been said that you like to keep your cast and crew comfortable
on the set. Does a pleasant atmosphere make for a better
Its not so much about being comfortable, but I think
people need to know that theyre doing something theyre
going to be proud of and Im in charge of that. One,
they need to see that I know what Im doing and I know
what I want and what I want is whats best for
the movie. And two, I live on movie sets. Im either
on a movie set or editing and I like my environment to be
healthy and creative. That doesnt mean there arent
days when I dont straighten somebody out who needs
it. Its just the environment that I like to live in,
and I find I get better performances. I get more out of
my crew because they enjoy being there and I think they
know that I respect them and appreciate their extra efforts.
So it seems like when the set is happier then the movies
better. Seems like a good formula to me.
did you get your first directing job?
I was in the mailroom at Paramount. I said I wanted to be
a director and was told You should start shooting
inserts and work your way up. So I was going to film
school at night, and in the daytime I was xeroxing scripts.
Eventually Steven [Cannell] said, Go down and shoot
me a newspaper headline. Go down and shoot me an insert
of a key going into the ignition. I just worked my
way up from the bottom.
film school did you go to?
All of them. UCLA, USC, Glendale JC, AFI. It was all weekend
and night school. I took the chance that if I was working
for the studio, once I was in the door I would figure out
a way to get to where I wanted to go. The problem with film
school is that you can get a masters degree in filmmaking
and you still have to get a job in the mailroom. So I figured
Id just do both at the same time. Id go to school
at night and be in the faces of the producers in the day.
Id keep them up to date on what I was doing, without
annoying them, and say Hey, Im not asking for
much. Just let me do the inserts.
first full directing job was an episode of Stingray.
Yeah, but by that point Id shot hundreds of hours
of second unit and inserts. Id say in two-and-a-half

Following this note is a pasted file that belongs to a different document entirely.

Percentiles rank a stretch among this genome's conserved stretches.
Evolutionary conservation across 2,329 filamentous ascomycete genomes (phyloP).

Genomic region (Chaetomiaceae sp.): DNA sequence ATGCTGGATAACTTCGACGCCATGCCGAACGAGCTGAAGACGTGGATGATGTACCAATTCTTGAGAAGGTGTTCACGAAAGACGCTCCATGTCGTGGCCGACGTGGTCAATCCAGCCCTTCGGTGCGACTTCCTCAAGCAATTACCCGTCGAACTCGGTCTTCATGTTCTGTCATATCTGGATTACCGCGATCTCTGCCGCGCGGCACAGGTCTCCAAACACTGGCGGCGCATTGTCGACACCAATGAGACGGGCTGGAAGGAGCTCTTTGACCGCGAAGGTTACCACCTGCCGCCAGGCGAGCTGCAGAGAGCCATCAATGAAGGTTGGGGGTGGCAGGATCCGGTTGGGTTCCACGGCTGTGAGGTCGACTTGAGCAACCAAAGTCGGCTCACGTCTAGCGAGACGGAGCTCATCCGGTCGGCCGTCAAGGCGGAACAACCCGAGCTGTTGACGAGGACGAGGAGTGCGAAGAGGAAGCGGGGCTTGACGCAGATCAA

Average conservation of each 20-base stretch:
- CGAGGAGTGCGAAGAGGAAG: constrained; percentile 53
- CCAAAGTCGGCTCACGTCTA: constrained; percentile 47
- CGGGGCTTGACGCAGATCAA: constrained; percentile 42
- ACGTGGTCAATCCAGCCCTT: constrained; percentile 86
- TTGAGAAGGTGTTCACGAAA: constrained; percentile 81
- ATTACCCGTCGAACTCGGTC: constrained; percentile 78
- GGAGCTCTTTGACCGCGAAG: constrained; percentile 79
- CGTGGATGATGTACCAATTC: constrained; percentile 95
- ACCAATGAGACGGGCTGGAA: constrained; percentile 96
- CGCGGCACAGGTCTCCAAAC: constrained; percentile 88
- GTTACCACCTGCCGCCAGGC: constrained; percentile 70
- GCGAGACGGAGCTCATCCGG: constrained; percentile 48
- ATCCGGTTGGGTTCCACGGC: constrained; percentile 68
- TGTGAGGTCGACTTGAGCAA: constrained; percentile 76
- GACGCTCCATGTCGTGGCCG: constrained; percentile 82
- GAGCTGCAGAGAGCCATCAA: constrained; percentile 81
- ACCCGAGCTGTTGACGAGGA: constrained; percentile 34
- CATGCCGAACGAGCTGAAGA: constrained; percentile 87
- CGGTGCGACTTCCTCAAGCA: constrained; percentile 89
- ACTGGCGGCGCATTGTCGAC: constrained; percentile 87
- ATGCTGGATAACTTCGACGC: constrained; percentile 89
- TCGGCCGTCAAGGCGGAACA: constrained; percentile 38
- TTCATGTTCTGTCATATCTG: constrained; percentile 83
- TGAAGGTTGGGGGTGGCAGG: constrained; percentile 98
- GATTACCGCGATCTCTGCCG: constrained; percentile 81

years I probably worked on about 400 TV shows, shooting
inserts and editing, sitting in when they re-cut the show,
just learning about storytelling and editing. Both of those
things were incredibly desirable when I actually got my
first feature in 1993, Airborne, didnt
do as well as youd might have hoped. Why do you think
It was a little Disney-kinda-esque film. Again, it was me
trying to figure out how to get into the movie business.
Id say the movie is far better than the script was.
It was a great learning experience. I probably learned more
on Airborne than in the previous few years of
television directing combined, about lighting, composition,
story, what works on the big screen, what doesnt work.
It didnt do that well in the theaters because they
didnt market it. I have a feeling the reason they
didnt market it was because they were concerned about
the [downhill rollerblade] race at the end. Being an unprotected
race it was sort of irresponsible. I hold no guilt or regret
about it because I told them not to do it. I said, This
shot should be on blocked-off, abandoned roads. It
wasnt me I wont say who it was but it
wasnt me who said, No, its going
to be on unprotected roads because thats exciting.
I thought it should be exciting but I was also thinking
What if some kid copies it? So I think they
pulled back on the marketing because of that.
there anything you would do differently on any of your films
if you could?
I try to work as hard as I can and plan as hard as I can.
If Id have been a bigger bully on Airborne
it would have been a better movie if I would have
said the racing is going to be protected and theyre
going to wear their hockey uniforms so the audience knows
who the heck is who. I think you need to know when to protect
a movie and when to agree to let other peoples ideas
affect the movie. The one thing Ive gotten better
at is carrying a sledgehammer around so if somebody comes
up with an idea that I think is going to hurt the movie
I dont let them do it.
you like to write and direct your own original script?
You kind of do anyway; thats part of the directors
job. But I havent written an original for myself yet.
Ive just been too busy. I wrote a few of them a long,
long time ago, but these days I barely have time to hang
out with my girlfriend let alone write a script.
happened to Generation Ship and I Am Legend"?
I Am Legend [a vampire film based on the novel
by Richard Matheson] was too expensive. They decided not
to make it. Generation Ship is still in the
oven. Its not dead. ("Generation Ship is
based on the novel Phoenix without Ashes," by
Harlan Ellison, about the remnants of humanity traveling
on a spaceship looking for a new home world.)
there any more X-Files films in the works?
I think so. I only know what you know, which is whatever
weve read. Chris [Carter] hasnt called me, nor
has he invited me to direct it. If he does and Im
available I would love to do it, and if he doesnt
then I cant wait to see it, no hard feelings.
is your goal as a director how would you like to
I love movies and I want to enjoy myself and enjoy challenging
myself each time out. I want to make each job a new learning
experience, because you learn so much each time, and not
to repeat myself. People want us [filmmakers] to use the
available technology and hardware to put a good story up
on the screen, and they want it to be timeless and memorable.
Id like to be remembered as a director who told stories
about people that were entertaining, and who took audiences
on journeys where they got to see things in the theater
that they wouldnt get to see anywhere else.